I’ve noticed that whenever I delve into the details of something, it doesn’t make sense, the specifics are silly, the overall concept is absurd. It’s exactly like analyzing the plot of a movie too closely: if you forgivingly accept the storyline, then things proceed smoothly – but whenever you analyze the details, plot-holes abound.

Not only does this demonstrate the fictional nature of this world, it illustrates that circumstances don’t arise from details. Larger concepts come first then details are developed second – and only when examined. Additionally, these details are not objectively true – they vary depending on who’s investigating them.

For example, if you see someone driving a car, you don’t think anything of it. Cool, maybe he’s going to the store. But if you start to analyze the concept of humans controlling complex contraptions comprised of substantial steel at speeds 10 times that of their normal pace, producing forces that far exceed their normal abilities, yet able to maintain their course with adequate reaction time, it gets weird. Especially when you saw that same person having difficulty pushing their simple little shopping cart through the store’s aisles moments earlier.

And that’s not the only example, it’s EVERYTHING. And the good news in all this, is this: details don’t matter. Imagine a supervisor briefly explaining a task to you, yet he leaves out all the critical details and you’re left wondering how to proceed. This is a common scenario simply because details are NOT critical. Humans aren’t typically taught step-by-step instructions, they’re provided with broad concepts, then kinda wing-it.

In other words, if you attempt to learn the details in order to do something, you’re doing it wrong. You do the thing and IGNORE the details. Humans could never reliably drive cars if this wasn’t the case. In fact, details are dangerous and they’re likely to lead to logical conclusions that shouldn’t be contemplated. Whereas if you stick to the surface, things are more malleable and make a lot more sense.

The devil really is in the details. Do not summon him forth through incessant investigating. You’ll create logical conclusions that’ll trap your mindset. Circumstances change much more readily when they’re not ensnared by technicalities. Never worry how something gets done, it just does! It’s a dreamworld after-all.

Wait Not Want Not

At first I thought I was randomly born into a harsh and brutal world that didn’t care if I lived or died. Then after a few decades of living in abject anxiousness, I realized I misunderstood. I was in no danger, there were no threats – the world simply sustained me without effort on my part. Knowing that, I then surmised that the world must want me to prosper and enjoy myself within its walls. That theory has unfortunately not proven correct – I’m not saying it’s wrong, I simply don’t know if it’s true at this point.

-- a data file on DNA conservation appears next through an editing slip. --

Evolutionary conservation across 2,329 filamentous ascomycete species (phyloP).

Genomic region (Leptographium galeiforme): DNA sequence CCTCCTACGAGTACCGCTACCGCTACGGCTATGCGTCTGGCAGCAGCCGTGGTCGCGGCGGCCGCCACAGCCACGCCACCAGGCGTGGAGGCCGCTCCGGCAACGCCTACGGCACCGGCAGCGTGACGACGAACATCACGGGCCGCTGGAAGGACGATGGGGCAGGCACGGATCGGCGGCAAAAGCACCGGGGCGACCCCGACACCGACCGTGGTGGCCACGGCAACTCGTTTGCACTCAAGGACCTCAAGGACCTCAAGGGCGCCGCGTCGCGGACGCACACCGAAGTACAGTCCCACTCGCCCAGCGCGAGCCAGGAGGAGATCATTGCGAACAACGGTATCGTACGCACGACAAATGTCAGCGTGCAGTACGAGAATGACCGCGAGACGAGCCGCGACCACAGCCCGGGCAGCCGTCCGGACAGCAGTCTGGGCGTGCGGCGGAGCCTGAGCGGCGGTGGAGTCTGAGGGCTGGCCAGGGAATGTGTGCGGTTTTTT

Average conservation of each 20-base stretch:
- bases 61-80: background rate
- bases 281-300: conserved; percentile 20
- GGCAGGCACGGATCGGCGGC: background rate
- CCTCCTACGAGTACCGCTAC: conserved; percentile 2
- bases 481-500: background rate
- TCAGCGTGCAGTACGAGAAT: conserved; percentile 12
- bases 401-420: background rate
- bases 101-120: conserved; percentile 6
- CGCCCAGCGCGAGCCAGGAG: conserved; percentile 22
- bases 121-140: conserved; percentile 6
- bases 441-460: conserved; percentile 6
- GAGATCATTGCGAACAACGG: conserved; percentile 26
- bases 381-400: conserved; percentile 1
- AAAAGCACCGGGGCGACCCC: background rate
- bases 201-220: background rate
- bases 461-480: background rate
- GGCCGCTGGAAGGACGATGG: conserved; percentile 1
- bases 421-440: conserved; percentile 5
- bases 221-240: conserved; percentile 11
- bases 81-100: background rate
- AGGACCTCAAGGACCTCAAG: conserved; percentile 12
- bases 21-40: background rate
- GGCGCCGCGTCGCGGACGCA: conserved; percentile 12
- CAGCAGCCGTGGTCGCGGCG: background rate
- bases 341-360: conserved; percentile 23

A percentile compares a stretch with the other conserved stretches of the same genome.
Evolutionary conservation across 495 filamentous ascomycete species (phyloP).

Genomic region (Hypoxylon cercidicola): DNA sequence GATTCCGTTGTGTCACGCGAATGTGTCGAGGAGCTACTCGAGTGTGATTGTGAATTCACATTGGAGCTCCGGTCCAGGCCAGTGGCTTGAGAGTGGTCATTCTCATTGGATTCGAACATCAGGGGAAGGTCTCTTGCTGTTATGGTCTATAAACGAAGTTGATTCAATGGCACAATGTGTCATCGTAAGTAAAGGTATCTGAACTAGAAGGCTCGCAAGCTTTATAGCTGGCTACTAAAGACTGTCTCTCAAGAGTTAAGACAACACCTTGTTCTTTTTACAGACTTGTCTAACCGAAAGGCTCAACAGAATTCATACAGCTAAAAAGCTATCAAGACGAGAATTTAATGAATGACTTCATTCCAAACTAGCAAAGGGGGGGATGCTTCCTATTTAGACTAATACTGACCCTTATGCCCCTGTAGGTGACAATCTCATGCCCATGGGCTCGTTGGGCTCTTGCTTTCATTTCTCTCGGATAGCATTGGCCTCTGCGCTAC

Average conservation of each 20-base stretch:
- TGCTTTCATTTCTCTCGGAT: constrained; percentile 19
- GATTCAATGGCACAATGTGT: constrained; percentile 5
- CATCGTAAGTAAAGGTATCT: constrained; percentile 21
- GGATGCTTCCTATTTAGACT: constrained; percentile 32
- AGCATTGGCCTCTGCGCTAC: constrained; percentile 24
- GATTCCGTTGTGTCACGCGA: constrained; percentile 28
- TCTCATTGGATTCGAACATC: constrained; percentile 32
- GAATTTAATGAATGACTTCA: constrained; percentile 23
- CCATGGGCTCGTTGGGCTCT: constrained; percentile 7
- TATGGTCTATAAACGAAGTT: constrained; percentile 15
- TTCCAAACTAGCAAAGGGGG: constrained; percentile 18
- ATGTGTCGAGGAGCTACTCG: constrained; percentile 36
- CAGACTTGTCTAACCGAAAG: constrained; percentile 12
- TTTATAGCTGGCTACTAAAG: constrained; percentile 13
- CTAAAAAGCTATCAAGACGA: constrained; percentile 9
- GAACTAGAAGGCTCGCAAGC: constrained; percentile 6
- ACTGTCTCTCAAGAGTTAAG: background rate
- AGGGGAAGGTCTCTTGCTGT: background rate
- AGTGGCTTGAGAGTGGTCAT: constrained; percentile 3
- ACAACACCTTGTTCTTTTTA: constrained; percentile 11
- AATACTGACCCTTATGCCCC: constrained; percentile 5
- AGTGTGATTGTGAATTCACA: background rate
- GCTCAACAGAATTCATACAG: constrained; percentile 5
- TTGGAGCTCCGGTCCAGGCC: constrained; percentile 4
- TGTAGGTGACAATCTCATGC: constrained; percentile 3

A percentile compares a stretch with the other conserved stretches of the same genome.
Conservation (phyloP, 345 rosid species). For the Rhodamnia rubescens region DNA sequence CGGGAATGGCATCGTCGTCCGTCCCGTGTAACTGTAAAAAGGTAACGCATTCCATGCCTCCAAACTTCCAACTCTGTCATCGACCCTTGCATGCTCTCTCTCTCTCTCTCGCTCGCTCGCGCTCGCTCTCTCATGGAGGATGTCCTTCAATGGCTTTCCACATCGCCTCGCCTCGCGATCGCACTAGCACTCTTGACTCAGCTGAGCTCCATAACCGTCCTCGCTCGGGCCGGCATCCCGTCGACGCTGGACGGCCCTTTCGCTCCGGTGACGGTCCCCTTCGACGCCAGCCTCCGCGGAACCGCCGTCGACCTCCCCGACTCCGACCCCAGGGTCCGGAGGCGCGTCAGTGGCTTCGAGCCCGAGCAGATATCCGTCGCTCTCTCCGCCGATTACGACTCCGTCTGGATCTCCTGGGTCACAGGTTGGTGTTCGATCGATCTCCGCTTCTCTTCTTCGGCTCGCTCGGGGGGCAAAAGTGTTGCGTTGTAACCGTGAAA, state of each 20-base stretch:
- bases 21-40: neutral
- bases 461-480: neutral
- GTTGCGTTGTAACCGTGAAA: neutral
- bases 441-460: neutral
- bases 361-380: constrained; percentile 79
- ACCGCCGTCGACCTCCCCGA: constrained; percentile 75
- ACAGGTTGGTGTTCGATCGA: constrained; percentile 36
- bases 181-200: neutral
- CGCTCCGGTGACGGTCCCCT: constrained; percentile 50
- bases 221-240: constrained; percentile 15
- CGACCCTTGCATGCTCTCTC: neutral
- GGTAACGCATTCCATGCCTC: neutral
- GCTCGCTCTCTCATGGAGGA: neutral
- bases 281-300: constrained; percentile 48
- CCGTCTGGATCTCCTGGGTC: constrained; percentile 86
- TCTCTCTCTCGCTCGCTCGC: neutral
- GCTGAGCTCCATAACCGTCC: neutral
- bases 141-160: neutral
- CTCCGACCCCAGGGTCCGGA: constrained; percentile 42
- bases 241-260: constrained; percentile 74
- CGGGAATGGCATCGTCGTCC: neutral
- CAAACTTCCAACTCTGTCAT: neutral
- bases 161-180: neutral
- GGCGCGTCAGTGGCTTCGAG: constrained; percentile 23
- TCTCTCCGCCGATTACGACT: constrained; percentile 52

For example, you’d want to keep your lab-rats or livestock alive, but you don’t necessarily care how happy they are. Unhappiness might even be a state that’s encouraged for research purposes as part of an experiment. Or this could simply be a game – and like any game, challenges are built into the world as obstacles to overcome. Games by their nature introduce stressors into a player’s life. Over and over, players jump hurdles and chase fleeting rewards.

I have to surmise then, that existence is like a Role-Playing Game. It’s not a movie in which you sit passively watching the scenes go by. I tried that approach and it doesn’t work. You literally end up sitting there waiting for the movie to begin but it never does. You have to actually press forward and manipulate the buttons here and there. I think life assists you, but you have to deal with challenges along the way.

Think about it this way: participation in sports is most rewarding when you push yourself close to your limit. Who cares if you can do something easily? It’s the training and straining that accompanies difficult tasks that produces the most satisfaction. A larger investment begets a greater reward. BUT: if you take a game too seriously, you’re going to have a bad time. Games are ultimately mechanisms-of-fun and your perspective should be broad enough to include this aspect.

Who Knows

I’m not discounting the possibility that I might be a moron, but if that’s not the case then I believe this world willfully obfuscates its true nature. I’ve spent years attempting to ascertain the underlying principles of my existence – I’ve found nothing. Like a mirage in the desert, seemingly solid answers simply dissolve whenever approached. In other words, close examination of this world will not lead to an explanation.

And that makes sense of course, because you can’t explain how a movie was made by merely watching a movie. Who wrote it? Who coordinated the production? How was it recorded? How were the special-effects done? Who composed the music? The same is true of video-games: playing provides little insight into the underlying programming code and overall construction of the product. Therefore, I can surmise that this world is NOT self-contained – something exists beyond its walls.

But whether it’s movies, video-games, or even dreams, it doesn’t seem prudent to spend one’s time attempting to see-through the illusion. Why not sit back and enjoy the show? Right? But to be quite frank, I haven’t been able to appreciate my time here. It seems like a poor implementation, basically a low-quality movie. And what does one do when presented with a flick that lacks entertainment value? Well, you lose your ability to focus on the story and you sit there wondering who made this crap.